China’s constant sensitivity about its international image has intensified as Beijing flexes its muscles as a growing world power, writes International Affairs columnist Jonathan Manthorpe. An excerpt of his new column, China’s Xi launches his own Cultural Revolution:
Xi Jinping is not content with being the most powerful leader of China since Mao Zedong. He also wants to play God.
Xi’s ruling Communist Party announced last week it will write its own version of “Chinese Christian theology” to ensure adherents abide by the country’s party-imposed political culture. The attempt to take control of religion in China is part of a broad campaign by Xi to establish “cultural security.” The aim is to outlaw and control all foreign influences that might undermine the communists’ one-party rule. The campaign, endorsed by the National People’s Congress last November, is seeing unrelenting crackdowns on the media — especially foreign journalists — academics, foreign businesses, and civil society organizations as well as Christian churches.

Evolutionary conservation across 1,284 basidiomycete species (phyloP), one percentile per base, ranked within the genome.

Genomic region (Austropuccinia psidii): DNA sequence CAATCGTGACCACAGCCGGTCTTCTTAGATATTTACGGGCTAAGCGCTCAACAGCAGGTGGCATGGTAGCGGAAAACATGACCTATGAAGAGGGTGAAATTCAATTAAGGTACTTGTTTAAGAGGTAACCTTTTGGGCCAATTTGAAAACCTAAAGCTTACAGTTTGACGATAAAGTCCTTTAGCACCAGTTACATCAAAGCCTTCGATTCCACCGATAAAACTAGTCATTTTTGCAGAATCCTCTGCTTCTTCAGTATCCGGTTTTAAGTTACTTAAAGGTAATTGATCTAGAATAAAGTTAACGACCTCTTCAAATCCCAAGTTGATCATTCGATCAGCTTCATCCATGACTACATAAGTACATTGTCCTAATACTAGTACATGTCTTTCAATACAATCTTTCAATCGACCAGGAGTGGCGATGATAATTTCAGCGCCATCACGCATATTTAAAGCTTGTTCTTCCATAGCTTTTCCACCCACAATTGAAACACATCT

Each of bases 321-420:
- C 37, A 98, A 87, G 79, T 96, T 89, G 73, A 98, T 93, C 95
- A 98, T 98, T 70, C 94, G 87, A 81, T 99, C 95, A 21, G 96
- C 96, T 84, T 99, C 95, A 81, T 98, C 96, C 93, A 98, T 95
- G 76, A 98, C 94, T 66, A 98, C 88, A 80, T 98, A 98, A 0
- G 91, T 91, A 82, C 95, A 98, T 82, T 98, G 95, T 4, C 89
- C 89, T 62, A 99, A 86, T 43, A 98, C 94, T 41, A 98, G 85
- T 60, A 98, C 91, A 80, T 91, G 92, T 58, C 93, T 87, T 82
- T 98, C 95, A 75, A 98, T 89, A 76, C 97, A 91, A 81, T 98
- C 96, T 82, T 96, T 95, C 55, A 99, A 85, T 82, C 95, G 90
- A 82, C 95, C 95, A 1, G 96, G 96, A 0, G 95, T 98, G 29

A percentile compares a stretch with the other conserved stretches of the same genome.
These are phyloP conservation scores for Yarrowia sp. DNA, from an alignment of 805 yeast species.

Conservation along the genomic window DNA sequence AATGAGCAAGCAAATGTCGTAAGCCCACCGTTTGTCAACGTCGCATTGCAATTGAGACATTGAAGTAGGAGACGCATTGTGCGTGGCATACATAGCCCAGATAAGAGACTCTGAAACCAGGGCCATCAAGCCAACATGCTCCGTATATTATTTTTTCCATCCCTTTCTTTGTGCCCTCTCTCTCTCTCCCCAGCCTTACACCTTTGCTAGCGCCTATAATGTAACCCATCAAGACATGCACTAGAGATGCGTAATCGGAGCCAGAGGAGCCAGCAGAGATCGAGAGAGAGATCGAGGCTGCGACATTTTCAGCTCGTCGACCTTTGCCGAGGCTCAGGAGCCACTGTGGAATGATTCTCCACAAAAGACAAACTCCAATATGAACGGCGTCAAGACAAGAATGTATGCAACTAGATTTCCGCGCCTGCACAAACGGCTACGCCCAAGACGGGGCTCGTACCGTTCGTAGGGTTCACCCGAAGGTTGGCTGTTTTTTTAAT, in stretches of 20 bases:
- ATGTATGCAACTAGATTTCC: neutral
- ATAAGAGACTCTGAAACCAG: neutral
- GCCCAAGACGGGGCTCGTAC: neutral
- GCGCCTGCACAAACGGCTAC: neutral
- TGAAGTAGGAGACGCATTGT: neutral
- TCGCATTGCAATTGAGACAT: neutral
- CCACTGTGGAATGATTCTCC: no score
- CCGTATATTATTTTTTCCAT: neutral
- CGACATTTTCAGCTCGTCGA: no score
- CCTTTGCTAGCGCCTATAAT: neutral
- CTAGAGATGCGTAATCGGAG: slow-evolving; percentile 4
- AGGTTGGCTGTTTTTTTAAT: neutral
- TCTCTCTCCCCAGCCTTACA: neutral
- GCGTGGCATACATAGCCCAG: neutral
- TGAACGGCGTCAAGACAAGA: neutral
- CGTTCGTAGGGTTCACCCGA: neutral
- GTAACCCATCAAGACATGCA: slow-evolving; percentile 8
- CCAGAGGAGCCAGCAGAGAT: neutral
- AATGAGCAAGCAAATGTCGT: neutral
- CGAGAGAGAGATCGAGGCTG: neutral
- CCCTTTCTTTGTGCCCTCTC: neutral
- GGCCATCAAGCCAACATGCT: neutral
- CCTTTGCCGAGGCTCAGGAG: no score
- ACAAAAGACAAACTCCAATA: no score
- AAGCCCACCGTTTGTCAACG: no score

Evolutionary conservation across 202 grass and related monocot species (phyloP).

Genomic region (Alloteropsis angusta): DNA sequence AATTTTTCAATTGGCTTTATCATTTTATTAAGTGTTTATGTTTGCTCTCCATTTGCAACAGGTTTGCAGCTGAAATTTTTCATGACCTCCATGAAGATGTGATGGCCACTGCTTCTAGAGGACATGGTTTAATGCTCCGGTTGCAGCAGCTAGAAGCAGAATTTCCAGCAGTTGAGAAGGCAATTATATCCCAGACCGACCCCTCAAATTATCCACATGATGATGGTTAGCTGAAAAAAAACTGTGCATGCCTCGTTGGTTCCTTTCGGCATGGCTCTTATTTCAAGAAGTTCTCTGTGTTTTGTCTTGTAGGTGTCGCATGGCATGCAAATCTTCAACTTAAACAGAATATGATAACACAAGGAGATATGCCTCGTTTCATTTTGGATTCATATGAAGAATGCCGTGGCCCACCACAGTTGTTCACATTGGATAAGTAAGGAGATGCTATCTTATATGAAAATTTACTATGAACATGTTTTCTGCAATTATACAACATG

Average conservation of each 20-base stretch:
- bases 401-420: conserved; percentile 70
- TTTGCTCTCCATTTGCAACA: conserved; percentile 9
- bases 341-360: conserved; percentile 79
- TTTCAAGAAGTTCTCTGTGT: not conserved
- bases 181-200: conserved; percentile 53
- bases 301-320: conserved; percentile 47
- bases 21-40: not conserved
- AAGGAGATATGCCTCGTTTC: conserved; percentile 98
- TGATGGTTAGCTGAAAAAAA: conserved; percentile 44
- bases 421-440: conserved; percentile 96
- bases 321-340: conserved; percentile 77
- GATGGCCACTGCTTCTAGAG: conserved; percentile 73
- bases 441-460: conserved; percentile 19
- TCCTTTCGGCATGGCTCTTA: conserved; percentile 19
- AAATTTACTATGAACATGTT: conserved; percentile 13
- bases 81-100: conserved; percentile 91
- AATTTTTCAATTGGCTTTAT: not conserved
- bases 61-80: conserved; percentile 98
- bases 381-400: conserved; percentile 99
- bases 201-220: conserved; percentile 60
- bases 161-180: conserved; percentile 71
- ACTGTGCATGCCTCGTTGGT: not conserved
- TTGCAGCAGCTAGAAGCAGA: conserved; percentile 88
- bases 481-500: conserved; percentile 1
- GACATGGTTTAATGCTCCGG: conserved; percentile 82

Chinese in their millions have been seeking a spiritual element in their lives by becoming Christians or following traditional religions such as Buddhism since the Communist Party in the 1980s abandoned any pretence of being an idealistic social movement. The most reliable estimates are that there are about 70 million Christians in China, most of whom are Protestants and about 12 million of whom are Catholics.
As well as re-writing Christian theology and liturgy, the Communist Party is engaged in a more direct assault on religion … log in first (subscription required*) to read China’s Xi launches his own Cultural Revolution
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